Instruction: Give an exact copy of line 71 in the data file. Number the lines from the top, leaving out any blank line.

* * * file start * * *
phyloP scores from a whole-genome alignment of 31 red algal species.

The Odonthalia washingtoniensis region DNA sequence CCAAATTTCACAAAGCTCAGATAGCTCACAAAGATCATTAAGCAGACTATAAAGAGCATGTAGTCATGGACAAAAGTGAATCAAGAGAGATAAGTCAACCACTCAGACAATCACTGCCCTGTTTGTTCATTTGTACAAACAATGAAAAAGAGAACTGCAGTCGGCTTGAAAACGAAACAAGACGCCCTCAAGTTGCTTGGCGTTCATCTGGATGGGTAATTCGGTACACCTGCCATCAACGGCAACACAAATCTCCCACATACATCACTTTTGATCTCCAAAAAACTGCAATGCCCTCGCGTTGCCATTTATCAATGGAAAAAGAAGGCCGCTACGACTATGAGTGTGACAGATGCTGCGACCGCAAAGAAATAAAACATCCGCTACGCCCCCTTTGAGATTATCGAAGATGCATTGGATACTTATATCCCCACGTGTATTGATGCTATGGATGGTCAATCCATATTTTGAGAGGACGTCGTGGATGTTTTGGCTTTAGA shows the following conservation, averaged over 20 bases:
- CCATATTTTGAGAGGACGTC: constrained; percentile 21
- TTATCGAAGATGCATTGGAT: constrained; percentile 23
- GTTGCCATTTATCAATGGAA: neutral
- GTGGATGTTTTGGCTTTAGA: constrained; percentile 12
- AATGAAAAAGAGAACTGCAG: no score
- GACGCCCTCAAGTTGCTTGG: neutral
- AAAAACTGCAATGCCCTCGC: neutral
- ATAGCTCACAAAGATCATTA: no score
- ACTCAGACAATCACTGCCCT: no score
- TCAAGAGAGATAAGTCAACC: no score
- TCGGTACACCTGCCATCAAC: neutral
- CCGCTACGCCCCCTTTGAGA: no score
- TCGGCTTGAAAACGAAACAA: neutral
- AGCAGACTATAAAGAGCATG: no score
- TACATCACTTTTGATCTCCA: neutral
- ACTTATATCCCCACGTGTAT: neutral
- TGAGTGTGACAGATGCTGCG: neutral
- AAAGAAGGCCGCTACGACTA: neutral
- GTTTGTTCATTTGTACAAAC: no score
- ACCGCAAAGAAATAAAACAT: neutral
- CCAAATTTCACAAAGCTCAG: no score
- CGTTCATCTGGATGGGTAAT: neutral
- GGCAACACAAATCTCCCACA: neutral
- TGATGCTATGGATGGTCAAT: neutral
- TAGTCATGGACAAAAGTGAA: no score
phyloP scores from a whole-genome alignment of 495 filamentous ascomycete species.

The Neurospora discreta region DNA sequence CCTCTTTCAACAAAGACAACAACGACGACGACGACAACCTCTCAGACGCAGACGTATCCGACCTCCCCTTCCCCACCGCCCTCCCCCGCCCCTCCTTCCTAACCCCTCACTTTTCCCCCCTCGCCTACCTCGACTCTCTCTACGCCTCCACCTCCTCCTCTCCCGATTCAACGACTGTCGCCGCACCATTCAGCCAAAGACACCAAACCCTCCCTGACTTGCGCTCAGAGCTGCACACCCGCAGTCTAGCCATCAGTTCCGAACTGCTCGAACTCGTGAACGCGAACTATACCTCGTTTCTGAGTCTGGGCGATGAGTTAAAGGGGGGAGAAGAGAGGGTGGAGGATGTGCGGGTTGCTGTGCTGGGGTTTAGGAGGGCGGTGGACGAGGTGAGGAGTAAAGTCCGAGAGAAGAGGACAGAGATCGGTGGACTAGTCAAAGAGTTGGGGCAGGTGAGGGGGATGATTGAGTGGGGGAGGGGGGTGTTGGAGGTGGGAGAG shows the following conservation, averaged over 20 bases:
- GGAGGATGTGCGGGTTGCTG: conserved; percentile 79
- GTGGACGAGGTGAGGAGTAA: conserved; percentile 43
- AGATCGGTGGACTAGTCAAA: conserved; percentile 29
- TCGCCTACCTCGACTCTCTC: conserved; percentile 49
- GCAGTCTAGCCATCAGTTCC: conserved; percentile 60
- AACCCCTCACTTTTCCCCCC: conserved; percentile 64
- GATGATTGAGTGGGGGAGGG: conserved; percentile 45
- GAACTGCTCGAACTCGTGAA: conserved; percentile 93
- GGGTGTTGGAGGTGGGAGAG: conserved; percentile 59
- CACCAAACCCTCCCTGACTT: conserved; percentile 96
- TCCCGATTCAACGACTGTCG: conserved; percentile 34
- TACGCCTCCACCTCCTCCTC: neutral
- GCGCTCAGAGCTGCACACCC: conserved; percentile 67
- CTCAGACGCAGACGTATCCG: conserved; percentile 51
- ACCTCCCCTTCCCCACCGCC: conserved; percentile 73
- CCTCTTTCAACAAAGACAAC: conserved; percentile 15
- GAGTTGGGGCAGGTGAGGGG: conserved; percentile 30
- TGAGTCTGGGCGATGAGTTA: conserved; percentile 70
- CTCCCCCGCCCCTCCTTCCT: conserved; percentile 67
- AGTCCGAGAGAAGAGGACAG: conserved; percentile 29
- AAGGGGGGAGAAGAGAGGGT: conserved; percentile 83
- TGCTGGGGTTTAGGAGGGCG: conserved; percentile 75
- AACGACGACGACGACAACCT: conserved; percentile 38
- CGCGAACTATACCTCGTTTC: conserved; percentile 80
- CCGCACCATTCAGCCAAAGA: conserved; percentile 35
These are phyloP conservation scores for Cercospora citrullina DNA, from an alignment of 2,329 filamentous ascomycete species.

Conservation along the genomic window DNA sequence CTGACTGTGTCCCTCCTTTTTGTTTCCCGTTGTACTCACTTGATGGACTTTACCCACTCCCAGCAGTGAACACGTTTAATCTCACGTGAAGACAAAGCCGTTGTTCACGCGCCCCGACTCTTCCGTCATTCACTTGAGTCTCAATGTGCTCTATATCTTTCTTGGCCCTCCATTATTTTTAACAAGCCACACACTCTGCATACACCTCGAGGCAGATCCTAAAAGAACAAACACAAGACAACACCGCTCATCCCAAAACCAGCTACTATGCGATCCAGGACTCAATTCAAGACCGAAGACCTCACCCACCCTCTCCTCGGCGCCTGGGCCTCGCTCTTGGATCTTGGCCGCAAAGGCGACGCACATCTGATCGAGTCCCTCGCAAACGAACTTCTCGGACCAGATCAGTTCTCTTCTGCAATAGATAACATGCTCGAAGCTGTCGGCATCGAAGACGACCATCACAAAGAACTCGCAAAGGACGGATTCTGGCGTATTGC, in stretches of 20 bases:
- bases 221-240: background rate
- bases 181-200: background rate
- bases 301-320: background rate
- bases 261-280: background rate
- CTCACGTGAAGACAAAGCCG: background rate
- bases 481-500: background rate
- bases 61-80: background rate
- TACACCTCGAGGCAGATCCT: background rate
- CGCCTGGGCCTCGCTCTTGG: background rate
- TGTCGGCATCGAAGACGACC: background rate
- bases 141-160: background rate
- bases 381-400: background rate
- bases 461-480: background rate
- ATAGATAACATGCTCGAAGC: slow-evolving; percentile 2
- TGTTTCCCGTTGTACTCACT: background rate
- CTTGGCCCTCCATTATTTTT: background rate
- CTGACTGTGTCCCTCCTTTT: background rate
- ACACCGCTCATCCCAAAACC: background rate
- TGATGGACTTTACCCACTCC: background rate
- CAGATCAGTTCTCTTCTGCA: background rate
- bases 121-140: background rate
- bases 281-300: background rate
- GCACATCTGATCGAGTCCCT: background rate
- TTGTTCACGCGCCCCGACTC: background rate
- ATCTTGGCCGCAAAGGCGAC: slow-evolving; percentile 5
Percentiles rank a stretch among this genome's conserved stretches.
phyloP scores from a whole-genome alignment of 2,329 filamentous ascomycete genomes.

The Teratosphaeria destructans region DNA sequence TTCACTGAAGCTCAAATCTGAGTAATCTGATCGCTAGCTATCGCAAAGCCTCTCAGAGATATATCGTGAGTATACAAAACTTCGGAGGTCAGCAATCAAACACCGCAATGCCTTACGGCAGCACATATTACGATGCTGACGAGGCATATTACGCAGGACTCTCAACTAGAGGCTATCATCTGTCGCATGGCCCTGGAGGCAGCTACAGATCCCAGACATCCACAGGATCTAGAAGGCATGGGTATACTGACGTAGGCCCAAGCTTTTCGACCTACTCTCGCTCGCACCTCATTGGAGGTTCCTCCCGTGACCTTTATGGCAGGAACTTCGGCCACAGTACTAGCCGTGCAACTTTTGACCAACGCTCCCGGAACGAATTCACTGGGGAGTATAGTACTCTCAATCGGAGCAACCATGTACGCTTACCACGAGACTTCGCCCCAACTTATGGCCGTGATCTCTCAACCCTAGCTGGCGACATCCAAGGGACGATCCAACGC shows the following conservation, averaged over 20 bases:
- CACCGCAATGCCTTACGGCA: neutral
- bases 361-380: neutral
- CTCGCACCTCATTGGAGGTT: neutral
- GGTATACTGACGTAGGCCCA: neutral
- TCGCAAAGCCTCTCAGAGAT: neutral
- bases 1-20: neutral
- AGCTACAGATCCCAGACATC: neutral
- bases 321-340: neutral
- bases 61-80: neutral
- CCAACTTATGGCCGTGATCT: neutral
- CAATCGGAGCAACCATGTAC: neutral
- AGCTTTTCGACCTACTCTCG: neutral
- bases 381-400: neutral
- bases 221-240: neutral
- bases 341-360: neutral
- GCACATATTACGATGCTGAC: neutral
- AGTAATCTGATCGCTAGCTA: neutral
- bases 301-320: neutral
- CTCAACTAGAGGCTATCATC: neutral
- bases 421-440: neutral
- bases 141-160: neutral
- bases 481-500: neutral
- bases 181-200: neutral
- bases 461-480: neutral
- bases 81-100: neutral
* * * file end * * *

- TGTTTCCCGTTGTACTCACT: background rate